Federal ID program stirs anxiety
By Jeremiah Marquez
By Jeremiah Marquez
LOS ANGELES — Cargo industry officials are worried that a federal ID system aimed at boosting security could cost many port workers their jobs, something that would bottle up the flow of goods destined for virtually every U.S. community.
Details of the program — more than three years in the making — are still being worked out. But according to industry officials who have discussed it with the Transportation Security Administration and Coast Guard, illegal immigrants and people convicted of certain crimes might be barred from the positions they now hold.
At ports, that could mean thousands of people will be out of jobs, including dock workers and truck drivers.
"Of course there are concerns," said Chuck Carroll, executive director of the National Association of Waterfront Employers, a trade group for terminal operators. "You'd have the same number of boxes but fewer people to move them, and that could mean major congestion."
Steve Stallone, spokesman for the International Longshore and Warehouse Union, said a conviction shouldn't automatically preclude someone from working.
"Just because a guy got into a bar fight does not make him a terrorist," said Stallone, whose union represents nearly 14,000 West Coast longshoremen and clerks. "Terrorist acts are one thing. But that you beat up your next-door neighbor? I don't think so."
The issue in question is the Transportation Worker Identification Credential program, a post-Sept. 11 security measure that seeks to better control access to harbors, rail yards, airports and other cargo transit areas terrorists might target. It could affect as many as 6 million people.
TSA and Coast Guard officials have refused to discuss the plan before it is unveiled, which could be as early as next week.
"We are the first to admit that we need to finish the job," the agency said in a statement. "This is an initiative that has languished for too long."
Since the Sept. 11 attacks the federal government has spent many billions of dollars increasing airport security but less has been done at ports. Only a small percentage of cargo is inspected and many workers undergo little or no scrutiny for possible criminal records.
Port security is a sensitive area. Earlier this year, the Bush administration was forced to scrap plans to allow a Dubai-based company to assume oversight at major U.S. harbors after critics in both major political parties voiced strong opposition.
"The openness of our ports ... is one of the tremendous marks of success in this global economy, but it also provides an opportunity for terror," said Rep. Dan Lungren, R-Calif., who is sponsoring port security legislation with Rep. Jane Harman, D-Calif. "We ought to limit (access) to people who are here legally. We ought to limit it to people who would not jeopardize that security."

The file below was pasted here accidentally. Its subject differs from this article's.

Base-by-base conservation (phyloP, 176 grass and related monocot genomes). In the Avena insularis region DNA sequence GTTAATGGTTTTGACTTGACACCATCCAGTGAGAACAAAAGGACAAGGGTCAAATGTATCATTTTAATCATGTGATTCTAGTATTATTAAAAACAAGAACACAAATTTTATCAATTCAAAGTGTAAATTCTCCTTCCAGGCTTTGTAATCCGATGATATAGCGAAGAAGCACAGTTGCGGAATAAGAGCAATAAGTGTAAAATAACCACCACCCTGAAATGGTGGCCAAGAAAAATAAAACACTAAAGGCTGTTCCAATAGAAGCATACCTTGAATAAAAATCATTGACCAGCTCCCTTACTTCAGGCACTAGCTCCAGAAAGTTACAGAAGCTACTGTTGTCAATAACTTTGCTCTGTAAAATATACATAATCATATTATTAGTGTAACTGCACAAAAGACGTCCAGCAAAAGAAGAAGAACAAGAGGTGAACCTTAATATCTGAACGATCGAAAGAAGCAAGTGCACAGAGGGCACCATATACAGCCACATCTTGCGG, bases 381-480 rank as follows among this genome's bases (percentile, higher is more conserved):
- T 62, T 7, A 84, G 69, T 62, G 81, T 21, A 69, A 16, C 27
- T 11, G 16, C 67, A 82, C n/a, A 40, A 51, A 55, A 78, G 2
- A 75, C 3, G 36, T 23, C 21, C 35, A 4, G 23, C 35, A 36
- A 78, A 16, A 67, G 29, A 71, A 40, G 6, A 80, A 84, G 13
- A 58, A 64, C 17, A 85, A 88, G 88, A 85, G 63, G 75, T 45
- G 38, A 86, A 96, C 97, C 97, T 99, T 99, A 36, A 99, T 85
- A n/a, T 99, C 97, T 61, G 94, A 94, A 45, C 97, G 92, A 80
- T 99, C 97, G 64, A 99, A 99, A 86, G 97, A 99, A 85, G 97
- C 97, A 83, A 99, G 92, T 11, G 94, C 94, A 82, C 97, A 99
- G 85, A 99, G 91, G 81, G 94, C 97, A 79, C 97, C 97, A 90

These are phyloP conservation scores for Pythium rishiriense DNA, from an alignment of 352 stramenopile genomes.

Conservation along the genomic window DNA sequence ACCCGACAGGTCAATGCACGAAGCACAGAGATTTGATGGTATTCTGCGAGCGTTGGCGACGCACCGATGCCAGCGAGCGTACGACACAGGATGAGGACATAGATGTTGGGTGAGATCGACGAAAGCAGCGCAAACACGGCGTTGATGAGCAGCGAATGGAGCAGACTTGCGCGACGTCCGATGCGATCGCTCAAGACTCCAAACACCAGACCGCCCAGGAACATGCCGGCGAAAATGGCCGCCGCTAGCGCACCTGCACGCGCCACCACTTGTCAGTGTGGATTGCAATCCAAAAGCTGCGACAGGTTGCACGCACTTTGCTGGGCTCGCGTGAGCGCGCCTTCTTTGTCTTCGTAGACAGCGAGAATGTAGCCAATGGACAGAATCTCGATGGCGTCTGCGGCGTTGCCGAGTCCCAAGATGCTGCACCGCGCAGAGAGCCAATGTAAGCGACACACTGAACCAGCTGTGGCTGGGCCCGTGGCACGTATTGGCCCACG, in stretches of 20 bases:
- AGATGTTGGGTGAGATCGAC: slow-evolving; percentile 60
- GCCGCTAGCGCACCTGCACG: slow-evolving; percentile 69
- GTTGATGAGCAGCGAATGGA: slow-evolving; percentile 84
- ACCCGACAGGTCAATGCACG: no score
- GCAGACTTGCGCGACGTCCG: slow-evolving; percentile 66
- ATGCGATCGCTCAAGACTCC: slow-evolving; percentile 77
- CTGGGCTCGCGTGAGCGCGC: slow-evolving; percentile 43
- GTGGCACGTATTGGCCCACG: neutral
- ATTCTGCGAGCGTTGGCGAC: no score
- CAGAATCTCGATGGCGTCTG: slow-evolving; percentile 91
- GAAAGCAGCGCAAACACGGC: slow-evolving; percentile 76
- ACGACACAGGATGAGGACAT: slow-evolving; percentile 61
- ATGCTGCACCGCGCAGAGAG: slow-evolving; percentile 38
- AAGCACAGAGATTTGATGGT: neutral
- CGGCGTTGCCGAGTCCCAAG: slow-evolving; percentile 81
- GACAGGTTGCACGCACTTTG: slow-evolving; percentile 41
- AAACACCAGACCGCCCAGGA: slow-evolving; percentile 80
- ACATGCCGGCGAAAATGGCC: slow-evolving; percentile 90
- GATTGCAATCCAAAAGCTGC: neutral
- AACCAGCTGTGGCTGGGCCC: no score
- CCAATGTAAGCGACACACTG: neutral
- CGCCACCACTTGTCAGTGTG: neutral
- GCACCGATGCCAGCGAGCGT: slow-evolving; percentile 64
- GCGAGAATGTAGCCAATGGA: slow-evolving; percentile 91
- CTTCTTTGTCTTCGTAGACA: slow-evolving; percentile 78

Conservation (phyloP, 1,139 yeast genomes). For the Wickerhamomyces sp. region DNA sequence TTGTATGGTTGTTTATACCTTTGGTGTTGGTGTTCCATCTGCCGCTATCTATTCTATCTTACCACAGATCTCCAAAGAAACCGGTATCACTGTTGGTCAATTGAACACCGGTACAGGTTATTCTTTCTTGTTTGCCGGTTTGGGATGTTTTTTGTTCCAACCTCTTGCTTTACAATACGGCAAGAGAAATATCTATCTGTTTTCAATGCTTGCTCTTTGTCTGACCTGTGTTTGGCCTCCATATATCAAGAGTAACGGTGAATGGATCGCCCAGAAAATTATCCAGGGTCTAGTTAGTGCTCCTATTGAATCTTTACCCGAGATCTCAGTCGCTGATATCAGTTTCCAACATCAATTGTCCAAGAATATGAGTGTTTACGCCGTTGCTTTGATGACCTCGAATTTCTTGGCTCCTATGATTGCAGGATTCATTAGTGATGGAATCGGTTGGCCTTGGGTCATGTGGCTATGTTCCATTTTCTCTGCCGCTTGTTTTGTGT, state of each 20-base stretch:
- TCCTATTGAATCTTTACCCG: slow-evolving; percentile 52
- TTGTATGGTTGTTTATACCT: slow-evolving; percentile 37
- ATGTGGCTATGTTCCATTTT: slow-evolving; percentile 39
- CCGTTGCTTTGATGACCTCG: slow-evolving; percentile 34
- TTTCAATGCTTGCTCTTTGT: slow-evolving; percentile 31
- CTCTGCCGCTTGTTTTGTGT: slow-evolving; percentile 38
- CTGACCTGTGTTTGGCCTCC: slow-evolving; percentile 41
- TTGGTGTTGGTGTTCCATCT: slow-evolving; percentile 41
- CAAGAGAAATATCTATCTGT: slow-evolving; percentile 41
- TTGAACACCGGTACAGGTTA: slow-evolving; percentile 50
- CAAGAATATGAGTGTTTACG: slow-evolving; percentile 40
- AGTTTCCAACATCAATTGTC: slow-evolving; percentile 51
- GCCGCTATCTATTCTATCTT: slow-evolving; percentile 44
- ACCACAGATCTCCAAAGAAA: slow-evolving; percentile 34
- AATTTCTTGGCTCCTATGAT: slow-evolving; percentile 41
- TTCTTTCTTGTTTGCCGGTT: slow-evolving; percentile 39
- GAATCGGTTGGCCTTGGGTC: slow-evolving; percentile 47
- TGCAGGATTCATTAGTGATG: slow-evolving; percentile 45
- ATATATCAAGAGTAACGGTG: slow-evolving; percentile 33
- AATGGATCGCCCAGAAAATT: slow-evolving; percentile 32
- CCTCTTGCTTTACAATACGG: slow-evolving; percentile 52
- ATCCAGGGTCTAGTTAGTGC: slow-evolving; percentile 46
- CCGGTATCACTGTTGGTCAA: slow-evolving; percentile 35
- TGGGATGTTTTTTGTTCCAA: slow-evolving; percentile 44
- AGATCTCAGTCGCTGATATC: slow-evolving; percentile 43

A federal maritime security law passed in 2002 mandated a worker credential that relies on "biometrics" — fingerprints and other distinguishing characteristics — and background checks. The ID system has undergone testing at sites in California, Florida, New Jersey, New York, Pennsylvania and Delaware.
The TSA proposal is expected to include rules similar to those for truck drivers who ferry hazardous materials, according to Carroll; Lisa Himber, who serves on a federal advisory board for maritime security; and Mike Mitre, the longshoremen union's port security director. They are among industry officials who have discussed the plan with government authorities and confirmed details of the proposal.
The proposal would bar anyone who is on a terror watch list, has entered the country illegally or has certain criminal convictions. Disqualifying crimes include offenses related to espionage, terrorism, explosives or "a transportation security incident." In some cases, workers could be excluded for assault with intent to murder, kidnapping, rape, drug offenses, extortion, robbery and fraud.
It's unclear exactly how many workers fall into those categories, though it's generally acknowledged that illegal immigrants and felons work at ports.
Last week, seven of 50 truckers checked by immigration authorities outside the Los Angeles-Long Beach port complex were arrested on suspicion of being in the country illegally, according to U.S. Immigration and Customs Enforcement.
And in Florida, one of the few places where port workers already must submit to extensive criminal background checks, hundreds have been rejected for jobs since early 2001 because of criminal pasts, said Nevin Smith of the Florida Department of Law Enforcement.
Any significant loss of workers could cause big problems at the twin ports of Los Angeles and Long Beach. With about 43 percent of America's goods passing across their docks, the adjacent ports make up the nation's largest such complex. The ports were so chronically jammed in 2004 that they expanded their hours to nights and weekends the following year.
A nationwide trucker shortage could compound matters. At the Southern California complex, any undocumented immigrants are thought to work largely as truckers, not longshoremen.
Art Merrick, president of the Long Beach Container Terminal, said the port might be able to absorb a 10 percent reduction in truck drivers.
"What if it's more?" he asked. "You start thinking about the what-ifs."